In article <m7yac0rka2.fsf at skaggs.bns.pitt.edu>, Bill Skaggs
<skaggs at bns.pitt.edu> writes
>Nick Medford <nick at hermit0.demon.co.uk> writes:
>>> >I would like to point out that there are meaningful differences
>> >between butterfly collecting and stamp collecting.
>> Well, yeah. For one thing, butterflies don't come with their own adhesive.
>> And it would be downright weird if stamps underwent metamorphosis.
>>>The distinction I had in mind is that butterflies are a product of
>nature, and collecting them can be a first step toward uncovering the
>regularities of nature (which I think is what Rutherford meant by
>"physics"), whereas stamps are a product of human bureaucracies and
>collecting them is not a first step toward anything particularly
>interesting, as far as I can see.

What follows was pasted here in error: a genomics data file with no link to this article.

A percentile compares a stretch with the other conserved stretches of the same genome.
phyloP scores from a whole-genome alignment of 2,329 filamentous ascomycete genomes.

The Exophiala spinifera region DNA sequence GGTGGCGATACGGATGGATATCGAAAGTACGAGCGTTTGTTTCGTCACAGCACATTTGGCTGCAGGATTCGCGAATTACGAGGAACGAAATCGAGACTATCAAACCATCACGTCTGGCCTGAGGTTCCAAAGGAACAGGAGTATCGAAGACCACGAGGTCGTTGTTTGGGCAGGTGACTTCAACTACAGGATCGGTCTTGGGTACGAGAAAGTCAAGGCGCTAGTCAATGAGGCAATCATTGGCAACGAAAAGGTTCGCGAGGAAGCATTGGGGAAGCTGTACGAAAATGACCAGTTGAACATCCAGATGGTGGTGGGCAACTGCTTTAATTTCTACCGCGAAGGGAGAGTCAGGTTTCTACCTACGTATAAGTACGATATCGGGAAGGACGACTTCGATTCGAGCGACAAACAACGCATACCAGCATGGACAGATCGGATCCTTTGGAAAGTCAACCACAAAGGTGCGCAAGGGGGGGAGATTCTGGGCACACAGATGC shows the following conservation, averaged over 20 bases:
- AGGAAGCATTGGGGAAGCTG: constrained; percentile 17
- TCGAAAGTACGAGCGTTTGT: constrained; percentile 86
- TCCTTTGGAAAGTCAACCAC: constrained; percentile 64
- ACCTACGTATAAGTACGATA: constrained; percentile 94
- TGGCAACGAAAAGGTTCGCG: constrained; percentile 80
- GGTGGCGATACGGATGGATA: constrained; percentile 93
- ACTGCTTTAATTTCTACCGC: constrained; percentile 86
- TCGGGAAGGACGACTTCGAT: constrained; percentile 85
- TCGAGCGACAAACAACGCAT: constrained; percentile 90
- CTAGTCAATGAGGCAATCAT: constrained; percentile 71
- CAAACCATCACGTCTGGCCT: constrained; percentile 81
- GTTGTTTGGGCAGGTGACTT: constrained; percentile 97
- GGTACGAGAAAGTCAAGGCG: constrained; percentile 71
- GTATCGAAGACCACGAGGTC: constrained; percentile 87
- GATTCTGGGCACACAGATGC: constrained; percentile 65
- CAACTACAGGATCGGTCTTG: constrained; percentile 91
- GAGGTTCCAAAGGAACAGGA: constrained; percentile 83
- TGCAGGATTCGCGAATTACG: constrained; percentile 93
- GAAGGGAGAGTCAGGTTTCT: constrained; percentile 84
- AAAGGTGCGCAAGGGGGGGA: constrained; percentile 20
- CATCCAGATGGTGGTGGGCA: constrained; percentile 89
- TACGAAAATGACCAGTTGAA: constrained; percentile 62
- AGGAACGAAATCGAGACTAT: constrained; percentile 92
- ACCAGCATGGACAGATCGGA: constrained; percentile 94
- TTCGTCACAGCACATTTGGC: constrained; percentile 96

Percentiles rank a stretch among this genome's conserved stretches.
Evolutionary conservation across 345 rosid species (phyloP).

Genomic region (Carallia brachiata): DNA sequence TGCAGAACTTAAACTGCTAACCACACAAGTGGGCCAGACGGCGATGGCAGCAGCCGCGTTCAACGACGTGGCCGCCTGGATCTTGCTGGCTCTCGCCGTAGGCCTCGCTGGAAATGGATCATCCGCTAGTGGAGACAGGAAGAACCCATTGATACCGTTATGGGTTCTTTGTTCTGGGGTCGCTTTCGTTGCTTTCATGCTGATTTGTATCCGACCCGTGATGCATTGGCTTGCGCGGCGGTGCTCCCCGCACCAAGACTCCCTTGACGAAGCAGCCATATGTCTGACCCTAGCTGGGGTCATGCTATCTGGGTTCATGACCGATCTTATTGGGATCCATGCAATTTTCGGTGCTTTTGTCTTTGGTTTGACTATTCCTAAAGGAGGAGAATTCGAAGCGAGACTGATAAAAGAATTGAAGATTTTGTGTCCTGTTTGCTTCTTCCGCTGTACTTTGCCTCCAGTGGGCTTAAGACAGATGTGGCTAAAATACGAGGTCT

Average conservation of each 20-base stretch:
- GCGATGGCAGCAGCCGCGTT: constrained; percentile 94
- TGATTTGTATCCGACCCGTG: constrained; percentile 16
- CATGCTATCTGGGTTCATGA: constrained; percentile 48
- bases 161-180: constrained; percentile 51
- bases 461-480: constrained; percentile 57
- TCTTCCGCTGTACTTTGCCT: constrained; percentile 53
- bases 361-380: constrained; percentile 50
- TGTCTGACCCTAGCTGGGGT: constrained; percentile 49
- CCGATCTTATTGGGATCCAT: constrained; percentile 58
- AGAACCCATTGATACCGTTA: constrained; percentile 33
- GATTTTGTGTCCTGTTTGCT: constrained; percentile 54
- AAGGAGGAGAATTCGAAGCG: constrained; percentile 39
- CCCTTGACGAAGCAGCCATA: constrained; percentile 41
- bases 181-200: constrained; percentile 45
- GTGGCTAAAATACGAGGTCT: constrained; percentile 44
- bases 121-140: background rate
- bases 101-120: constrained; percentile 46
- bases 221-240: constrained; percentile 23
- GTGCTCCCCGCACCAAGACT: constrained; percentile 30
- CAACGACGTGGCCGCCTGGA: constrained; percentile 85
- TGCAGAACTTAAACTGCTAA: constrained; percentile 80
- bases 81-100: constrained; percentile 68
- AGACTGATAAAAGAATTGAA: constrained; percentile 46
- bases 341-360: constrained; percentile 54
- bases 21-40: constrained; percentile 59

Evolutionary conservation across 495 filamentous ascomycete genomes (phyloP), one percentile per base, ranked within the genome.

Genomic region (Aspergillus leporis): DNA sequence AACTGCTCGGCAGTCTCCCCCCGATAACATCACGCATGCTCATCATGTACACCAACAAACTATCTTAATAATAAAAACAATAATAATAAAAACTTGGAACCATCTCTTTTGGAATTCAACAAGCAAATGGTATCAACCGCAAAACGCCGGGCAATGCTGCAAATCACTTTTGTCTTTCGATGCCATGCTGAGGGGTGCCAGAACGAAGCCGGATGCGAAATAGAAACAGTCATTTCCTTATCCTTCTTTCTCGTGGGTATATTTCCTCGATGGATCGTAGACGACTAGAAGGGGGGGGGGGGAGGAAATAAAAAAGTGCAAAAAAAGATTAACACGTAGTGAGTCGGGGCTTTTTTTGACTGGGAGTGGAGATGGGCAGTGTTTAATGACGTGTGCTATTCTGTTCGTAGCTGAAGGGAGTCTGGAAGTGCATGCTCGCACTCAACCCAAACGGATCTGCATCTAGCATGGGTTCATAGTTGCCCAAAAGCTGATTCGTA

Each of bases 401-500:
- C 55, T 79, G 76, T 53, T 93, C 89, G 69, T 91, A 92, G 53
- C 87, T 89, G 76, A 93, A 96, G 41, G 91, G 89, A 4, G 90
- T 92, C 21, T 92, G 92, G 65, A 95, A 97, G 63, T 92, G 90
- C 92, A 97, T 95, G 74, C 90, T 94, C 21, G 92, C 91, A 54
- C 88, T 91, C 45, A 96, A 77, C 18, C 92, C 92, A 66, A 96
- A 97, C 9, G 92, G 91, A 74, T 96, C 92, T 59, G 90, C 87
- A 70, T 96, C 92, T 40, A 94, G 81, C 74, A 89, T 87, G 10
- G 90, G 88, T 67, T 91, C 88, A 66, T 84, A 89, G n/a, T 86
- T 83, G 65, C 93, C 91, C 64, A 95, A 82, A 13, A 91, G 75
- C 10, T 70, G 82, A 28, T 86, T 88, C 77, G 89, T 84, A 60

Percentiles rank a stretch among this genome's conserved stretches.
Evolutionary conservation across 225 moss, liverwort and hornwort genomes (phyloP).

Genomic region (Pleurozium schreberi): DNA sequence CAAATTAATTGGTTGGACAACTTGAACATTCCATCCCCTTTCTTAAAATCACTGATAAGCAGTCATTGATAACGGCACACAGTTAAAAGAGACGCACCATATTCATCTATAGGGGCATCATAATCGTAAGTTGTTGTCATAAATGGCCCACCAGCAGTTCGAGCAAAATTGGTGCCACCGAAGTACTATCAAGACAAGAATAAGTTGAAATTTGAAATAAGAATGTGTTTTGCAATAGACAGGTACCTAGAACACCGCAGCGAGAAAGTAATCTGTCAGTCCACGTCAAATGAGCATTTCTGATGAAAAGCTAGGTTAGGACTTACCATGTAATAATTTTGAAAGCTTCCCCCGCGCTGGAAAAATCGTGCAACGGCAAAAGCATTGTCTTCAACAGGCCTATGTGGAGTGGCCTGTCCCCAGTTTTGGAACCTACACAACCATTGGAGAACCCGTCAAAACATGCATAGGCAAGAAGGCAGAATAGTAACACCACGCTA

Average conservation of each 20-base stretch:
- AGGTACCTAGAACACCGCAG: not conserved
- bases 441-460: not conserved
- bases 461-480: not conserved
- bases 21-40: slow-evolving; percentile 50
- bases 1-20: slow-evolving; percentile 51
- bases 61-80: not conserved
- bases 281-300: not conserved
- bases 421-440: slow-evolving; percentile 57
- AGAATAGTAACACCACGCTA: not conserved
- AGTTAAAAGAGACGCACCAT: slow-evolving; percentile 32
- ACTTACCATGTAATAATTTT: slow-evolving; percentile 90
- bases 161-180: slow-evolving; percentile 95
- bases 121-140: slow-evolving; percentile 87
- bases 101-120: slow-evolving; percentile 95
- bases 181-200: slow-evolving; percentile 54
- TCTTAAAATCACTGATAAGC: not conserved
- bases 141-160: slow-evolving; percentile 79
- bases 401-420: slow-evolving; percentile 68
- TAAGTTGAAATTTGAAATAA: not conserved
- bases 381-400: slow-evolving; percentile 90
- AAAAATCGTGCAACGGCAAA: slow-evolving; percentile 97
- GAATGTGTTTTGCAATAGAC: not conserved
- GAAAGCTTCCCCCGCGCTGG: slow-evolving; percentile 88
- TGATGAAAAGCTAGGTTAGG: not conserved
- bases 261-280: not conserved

Sure, despite my flippant comments, I thought that's what you were driving
at. But I'm not sure I follow the logic. I accept, of course, that collecting
things from the natural world (butterflies, seashells, whatever) *may* lead to
scientific study. But equally, it may not. In the same way, collecting man-
made artefacts may also lead to scientific study, as archaeologists and
anthropologists would, I'm sure, agree.
Your post also brings up a wider issue about the supposed division between
the 'natural' world and the man-made world. Since we are part of nature (a
point people often seem to forget when they eulogise all things 'natural'),
our works could reasonably be regarded as part of nature as well. You
wouldn't describe a birds-nest as 'unnatural' because it's a constructed
artefact. This is a difficult area, and it may in the end boil down to a
question of what perspective one chooses to take.
>> -- Bill